It was only the most cursory glance at some travel websites that made me settle on Hanoi, and even less research to choose my neighbourhood, but boy did I do good. Half an hour from the airport, things started to get crowded and noisy; streets narrowing to a single lane, the noise of gunning motorbikes and shouting shopkeepers penetrating the disco daze. We slowed to a crawl as we got deeper into the Old Quarter, the streets thick with scooters and stall owners wheeling trolleys. And right in the middle of this was the Oriental Suites hotel. Brilliant.

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I saw this, but I borrowed this excellent photo from https://restlessabandon.com

Once checked in, I showered and set off for a look around. Pushing the hotel doors open and passing from my hushed air-conditioned haven back out into the outrageous cacophony of the old quarter took some real adjustment. In fact this happened every time I left the hotel- the sudden onslaught of intense humanity was like a punch in the face. The noise, the colours, the smells (fish sauce, gasoline, dog shit), the stifling humidity– it’s quite intimidating. But the only way to do it is confidently, otherwise you’ll be crushed. Probably by a Honda.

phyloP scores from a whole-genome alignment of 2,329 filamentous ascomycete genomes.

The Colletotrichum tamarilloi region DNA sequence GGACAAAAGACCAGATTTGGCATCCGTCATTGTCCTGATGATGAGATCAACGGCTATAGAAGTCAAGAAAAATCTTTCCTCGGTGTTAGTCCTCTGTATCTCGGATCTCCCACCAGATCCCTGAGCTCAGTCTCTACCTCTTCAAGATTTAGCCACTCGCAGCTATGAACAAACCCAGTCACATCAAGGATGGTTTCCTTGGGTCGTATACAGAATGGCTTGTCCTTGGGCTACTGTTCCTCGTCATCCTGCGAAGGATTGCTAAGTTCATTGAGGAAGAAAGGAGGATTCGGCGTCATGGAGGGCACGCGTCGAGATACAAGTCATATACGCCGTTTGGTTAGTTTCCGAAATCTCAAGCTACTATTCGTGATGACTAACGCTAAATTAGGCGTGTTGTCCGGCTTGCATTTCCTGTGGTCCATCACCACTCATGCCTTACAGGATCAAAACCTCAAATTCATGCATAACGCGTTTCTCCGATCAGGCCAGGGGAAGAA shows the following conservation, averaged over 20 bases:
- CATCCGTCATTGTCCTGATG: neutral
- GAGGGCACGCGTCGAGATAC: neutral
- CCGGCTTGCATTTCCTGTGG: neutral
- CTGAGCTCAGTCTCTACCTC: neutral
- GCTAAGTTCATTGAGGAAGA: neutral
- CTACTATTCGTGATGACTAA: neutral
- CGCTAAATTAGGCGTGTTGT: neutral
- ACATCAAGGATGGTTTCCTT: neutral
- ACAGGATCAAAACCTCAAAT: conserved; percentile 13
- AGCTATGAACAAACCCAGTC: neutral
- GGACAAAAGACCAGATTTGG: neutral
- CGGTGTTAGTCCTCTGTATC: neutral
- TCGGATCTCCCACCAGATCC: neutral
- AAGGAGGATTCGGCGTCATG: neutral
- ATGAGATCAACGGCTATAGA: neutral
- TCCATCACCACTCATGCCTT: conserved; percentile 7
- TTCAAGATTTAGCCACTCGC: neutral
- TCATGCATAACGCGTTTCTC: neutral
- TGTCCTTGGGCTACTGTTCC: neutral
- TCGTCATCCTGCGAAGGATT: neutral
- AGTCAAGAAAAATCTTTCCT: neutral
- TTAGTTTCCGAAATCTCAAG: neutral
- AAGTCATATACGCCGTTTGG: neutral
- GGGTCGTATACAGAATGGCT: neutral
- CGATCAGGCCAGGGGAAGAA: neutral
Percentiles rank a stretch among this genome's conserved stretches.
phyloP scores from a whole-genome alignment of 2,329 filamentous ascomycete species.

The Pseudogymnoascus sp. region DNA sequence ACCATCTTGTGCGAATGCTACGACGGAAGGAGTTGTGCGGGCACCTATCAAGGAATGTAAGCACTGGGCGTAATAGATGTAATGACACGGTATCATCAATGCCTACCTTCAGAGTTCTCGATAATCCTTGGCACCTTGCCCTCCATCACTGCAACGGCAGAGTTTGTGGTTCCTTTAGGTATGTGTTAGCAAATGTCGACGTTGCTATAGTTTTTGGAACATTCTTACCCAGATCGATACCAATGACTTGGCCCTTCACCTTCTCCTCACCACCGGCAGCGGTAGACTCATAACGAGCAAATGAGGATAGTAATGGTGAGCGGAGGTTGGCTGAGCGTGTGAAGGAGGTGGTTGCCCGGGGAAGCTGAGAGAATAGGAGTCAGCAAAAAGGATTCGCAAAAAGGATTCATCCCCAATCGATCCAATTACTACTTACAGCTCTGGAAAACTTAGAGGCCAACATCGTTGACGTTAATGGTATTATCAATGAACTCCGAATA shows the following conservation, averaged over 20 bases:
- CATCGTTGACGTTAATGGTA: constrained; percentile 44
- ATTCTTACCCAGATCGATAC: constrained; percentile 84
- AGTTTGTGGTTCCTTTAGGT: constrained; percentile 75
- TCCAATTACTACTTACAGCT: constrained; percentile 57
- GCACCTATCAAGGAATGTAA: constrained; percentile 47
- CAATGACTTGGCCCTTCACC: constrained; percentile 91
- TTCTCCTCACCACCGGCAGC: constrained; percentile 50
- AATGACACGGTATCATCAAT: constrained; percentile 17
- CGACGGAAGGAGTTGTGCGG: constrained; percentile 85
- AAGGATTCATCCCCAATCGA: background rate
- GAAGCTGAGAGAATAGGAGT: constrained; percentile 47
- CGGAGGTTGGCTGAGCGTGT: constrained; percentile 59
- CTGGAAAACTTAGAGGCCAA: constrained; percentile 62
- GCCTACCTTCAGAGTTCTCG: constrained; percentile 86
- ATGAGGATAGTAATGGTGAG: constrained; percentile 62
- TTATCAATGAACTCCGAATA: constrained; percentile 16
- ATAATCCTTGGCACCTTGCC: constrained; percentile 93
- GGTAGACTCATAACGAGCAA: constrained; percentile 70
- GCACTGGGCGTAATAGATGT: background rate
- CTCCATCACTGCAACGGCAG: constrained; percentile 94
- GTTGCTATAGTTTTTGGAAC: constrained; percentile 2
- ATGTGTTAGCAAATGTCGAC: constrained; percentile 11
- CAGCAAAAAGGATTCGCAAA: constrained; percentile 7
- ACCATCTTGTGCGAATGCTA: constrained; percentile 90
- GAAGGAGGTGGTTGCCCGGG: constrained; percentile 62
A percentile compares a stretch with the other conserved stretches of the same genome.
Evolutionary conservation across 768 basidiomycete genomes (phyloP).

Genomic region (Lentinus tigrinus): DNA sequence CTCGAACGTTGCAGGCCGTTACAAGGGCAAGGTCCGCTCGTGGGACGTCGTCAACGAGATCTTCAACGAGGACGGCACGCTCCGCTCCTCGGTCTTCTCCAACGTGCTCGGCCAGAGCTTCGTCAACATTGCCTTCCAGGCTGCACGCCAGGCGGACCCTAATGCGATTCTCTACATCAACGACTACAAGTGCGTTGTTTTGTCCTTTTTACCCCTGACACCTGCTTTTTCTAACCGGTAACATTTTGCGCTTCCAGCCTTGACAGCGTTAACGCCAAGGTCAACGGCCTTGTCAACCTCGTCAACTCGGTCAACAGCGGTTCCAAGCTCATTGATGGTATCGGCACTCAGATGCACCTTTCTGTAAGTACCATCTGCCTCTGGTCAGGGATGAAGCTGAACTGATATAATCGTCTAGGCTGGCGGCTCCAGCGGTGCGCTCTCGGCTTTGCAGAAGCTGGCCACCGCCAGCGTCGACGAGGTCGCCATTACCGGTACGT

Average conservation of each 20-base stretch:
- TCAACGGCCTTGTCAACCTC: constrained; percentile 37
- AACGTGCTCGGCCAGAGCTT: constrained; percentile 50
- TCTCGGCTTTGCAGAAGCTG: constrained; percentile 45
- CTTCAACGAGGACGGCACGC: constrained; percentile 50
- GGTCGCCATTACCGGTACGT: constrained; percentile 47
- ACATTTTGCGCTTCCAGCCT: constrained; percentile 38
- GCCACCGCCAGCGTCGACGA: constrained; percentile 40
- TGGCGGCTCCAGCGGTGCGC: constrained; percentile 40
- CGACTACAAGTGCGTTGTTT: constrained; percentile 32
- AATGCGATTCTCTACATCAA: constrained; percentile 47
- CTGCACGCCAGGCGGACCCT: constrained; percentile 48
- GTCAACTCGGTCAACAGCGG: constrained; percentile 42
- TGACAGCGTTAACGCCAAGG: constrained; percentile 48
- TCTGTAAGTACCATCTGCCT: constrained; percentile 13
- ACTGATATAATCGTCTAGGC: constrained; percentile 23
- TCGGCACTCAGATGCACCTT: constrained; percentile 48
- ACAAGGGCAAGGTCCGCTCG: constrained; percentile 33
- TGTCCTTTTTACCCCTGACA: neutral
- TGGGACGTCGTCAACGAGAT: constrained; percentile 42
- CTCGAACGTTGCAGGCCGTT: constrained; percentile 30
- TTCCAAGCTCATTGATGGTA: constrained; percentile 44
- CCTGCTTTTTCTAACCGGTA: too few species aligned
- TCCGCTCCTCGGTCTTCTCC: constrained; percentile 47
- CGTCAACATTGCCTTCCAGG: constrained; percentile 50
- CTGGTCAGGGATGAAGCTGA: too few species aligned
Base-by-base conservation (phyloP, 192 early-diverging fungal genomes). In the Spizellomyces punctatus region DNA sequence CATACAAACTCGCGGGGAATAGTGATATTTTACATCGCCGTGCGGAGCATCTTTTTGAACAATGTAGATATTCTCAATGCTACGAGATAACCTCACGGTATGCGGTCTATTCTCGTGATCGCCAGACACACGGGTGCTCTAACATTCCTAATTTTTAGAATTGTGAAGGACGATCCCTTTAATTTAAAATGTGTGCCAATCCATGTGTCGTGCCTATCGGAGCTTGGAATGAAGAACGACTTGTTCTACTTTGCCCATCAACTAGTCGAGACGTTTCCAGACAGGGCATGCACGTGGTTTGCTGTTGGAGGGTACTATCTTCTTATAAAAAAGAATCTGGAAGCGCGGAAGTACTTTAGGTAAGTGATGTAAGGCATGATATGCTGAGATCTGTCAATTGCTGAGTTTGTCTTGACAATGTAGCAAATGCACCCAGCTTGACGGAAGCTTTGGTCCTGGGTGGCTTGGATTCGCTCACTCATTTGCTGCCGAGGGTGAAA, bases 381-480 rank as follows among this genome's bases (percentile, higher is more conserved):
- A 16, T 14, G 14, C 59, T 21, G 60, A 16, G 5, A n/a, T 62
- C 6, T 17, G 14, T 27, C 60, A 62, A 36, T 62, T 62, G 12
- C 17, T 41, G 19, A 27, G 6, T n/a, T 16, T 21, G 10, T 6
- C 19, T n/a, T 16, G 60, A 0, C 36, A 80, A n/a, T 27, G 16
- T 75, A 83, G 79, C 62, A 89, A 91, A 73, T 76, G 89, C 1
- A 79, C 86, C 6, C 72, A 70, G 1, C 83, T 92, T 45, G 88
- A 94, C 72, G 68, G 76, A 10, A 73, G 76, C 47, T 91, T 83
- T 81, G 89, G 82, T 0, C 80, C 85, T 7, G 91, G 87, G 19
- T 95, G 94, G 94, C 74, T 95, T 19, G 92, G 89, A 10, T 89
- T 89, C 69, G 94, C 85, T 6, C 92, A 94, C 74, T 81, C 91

I’d been told about a northern Viet tradition called Bia Hoi (the discovery that the word for beer is “bia” immediately doubled my vocabulary), and that I needed to check it out. On street corners throughout the Old Quarter, low plastic stools are set out on the street, and (almost exclusively) men sit around and get plastered on cheap local beer. This stuff is brewed in the morning, delivered in the afternoon, and whatever’s left at closing time is dumped. In the corner of every Bia Hoi joint, an old bloke sits with his thumb over the end of a length of garden hose attached to a keg, and fills glasses all night. As soon as you park yourself, a beer magically appears in front of you, and they keep coming until you say stop, or fall over.

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Old bloke in training. Via http://yolotrautz.blogspot.com